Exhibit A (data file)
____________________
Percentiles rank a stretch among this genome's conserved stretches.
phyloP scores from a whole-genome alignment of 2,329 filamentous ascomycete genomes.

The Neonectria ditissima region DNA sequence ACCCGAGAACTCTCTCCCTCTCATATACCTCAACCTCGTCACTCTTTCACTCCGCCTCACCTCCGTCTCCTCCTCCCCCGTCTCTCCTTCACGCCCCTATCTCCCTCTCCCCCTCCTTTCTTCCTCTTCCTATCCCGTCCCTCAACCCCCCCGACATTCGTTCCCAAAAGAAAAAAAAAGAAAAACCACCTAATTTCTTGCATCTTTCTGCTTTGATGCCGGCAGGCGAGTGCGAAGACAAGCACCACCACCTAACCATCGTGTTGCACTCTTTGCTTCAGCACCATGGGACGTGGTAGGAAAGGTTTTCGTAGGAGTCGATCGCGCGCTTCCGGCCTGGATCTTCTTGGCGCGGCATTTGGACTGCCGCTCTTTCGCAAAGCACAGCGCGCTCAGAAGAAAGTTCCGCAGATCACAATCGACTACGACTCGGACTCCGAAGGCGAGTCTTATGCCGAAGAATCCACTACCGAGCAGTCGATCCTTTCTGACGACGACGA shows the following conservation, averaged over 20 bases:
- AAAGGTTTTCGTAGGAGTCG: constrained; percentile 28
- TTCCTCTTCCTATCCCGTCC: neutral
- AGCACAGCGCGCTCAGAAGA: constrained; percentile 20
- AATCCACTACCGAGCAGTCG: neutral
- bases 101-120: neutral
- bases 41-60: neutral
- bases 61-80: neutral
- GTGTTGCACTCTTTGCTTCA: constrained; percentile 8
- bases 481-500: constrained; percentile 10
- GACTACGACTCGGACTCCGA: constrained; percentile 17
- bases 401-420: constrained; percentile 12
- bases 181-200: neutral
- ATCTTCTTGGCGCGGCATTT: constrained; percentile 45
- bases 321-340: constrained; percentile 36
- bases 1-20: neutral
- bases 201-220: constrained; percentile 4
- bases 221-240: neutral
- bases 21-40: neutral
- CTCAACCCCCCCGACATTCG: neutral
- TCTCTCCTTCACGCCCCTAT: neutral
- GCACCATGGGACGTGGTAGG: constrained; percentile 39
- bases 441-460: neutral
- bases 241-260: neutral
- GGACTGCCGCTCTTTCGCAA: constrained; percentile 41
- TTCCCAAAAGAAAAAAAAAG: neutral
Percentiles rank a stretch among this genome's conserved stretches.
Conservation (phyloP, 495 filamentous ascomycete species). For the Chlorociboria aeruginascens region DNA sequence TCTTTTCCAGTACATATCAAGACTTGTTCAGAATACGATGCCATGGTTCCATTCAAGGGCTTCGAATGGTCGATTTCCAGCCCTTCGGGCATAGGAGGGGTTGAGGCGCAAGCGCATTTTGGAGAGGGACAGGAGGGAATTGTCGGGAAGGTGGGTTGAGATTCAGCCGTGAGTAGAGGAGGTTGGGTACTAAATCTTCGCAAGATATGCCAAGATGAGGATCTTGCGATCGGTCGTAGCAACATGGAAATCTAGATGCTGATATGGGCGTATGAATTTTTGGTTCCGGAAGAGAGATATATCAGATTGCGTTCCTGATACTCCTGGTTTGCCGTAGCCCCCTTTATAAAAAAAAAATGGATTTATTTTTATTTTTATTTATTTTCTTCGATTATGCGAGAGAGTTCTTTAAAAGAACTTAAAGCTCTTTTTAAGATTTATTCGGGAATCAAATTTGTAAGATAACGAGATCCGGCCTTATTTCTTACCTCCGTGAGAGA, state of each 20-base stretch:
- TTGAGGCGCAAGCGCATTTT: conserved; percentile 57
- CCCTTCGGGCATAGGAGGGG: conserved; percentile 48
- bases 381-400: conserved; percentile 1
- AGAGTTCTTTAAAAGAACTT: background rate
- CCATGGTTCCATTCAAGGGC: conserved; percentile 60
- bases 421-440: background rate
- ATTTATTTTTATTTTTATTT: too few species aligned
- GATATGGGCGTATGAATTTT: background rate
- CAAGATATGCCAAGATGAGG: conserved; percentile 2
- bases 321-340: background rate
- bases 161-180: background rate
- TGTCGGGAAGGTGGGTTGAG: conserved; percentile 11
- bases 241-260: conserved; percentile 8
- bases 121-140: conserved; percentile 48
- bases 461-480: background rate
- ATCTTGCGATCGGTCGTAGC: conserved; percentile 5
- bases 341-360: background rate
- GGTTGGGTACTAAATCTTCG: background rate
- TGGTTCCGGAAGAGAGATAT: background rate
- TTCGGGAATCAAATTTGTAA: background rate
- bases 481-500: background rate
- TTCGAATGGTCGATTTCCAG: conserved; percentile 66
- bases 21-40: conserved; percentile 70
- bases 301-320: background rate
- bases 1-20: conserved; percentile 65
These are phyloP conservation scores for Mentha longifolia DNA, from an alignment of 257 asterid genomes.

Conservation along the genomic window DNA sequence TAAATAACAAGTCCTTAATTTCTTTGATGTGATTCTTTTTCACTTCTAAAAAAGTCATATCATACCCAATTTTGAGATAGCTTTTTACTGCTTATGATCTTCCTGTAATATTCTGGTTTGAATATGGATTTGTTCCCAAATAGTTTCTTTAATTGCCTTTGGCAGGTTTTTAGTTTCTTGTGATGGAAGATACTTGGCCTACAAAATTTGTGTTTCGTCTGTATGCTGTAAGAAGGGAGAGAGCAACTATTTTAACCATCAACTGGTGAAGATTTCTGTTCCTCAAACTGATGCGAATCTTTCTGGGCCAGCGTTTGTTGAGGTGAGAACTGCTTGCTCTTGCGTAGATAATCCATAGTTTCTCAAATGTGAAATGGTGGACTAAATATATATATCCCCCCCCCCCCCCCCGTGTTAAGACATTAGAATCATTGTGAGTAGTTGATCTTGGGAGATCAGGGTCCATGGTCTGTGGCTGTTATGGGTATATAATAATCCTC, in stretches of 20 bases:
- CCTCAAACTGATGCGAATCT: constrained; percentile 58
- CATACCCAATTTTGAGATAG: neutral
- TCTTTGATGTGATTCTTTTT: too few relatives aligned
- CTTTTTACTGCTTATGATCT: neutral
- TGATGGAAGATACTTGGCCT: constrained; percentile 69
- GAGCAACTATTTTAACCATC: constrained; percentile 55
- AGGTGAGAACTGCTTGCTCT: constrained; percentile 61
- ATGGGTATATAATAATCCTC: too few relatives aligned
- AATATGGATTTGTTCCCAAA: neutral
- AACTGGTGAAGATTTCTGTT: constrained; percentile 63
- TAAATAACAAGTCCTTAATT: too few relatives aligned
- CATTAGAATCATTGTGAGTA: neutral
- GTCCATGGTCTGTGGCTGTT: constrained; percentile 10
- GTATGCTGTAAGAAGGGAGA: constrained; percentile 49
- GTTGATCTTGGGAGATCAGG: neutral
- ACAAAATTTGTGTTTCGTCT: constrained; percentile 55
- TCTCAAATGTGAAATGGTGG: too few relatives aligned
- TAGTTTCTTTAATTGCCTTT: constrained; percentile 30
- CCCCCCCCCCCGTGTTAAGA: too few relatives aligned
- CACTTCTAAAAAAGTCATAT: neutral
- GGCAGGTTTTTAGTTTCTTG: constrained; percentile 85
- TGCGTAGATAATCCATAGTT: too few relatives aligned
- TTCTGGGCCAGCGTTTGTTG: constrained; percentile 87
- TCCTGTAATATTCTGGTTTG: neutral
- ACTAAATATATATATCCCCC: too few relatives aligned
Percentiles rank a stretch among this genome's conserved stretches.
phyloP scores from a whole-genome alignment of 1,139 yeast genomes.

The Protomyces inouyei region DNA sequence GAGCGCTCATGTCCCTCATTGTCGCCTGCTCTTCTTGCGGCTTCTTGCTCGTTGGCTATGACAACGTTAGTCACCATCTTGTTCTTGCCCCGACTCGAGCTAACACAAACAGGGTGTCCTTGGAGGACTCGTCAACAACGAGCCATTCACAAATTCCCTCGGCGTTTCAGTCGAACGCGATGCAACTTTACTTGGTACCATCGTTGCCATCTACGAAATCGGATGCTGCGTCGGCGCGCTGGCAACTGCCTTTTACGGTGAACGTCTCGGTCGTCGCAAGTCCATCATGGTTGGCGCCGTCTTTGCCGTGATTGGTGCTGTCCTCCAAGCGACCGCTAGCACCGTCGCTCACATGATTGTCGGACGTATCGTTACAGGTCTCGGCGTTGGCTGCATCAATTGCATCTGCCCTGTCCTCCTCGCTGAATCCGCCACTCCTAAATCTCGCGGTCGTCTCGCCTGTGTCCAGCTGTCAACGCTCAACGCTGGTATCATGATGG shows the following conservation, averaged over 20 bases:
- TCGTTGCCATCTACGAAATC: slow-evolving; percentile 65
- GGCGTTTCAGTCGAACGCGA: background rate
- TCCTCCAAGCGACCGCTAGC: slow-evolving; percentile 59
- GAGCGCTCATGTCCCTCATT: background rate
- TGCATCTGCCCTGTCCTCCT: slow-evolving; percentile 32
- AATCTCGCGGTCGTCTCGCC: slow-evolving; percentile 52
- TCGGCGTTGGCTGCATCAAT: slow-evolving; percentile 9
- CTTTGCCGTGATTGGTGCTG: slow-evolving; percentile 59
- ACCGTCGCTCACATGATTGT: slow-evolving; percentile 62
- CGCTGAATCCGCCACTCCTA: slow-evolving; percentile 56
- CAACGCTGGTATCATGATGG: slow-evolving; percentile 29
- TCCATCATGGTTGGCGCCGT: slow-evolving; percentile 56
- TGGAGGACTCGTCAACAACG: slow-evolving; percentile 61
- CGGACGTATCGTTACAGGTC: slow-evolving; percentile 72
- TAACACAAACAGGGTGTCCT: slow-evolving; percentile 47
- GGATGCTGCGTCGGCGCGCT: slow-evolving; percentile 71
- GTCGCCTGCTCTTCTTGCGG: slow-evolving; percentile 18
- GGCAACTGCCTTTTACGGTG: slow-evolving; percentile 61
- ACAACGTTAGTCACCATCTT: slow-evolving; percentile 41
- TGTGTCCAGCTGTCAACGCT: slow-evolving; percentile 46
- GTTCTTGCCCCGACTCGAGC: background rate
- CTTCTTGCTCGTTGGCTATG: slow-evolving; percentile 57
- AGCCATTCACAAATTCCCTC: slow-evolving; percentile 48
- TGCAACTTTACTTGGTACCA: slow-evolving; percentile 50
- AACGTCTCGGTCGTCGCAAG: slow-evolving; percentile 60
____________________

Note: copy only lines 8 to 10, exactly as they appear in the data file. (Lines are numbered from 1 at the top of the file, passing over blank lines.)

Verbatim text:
- bases 101-120: neutral
- bases 41-60: neutral
- bases 61-80: neutral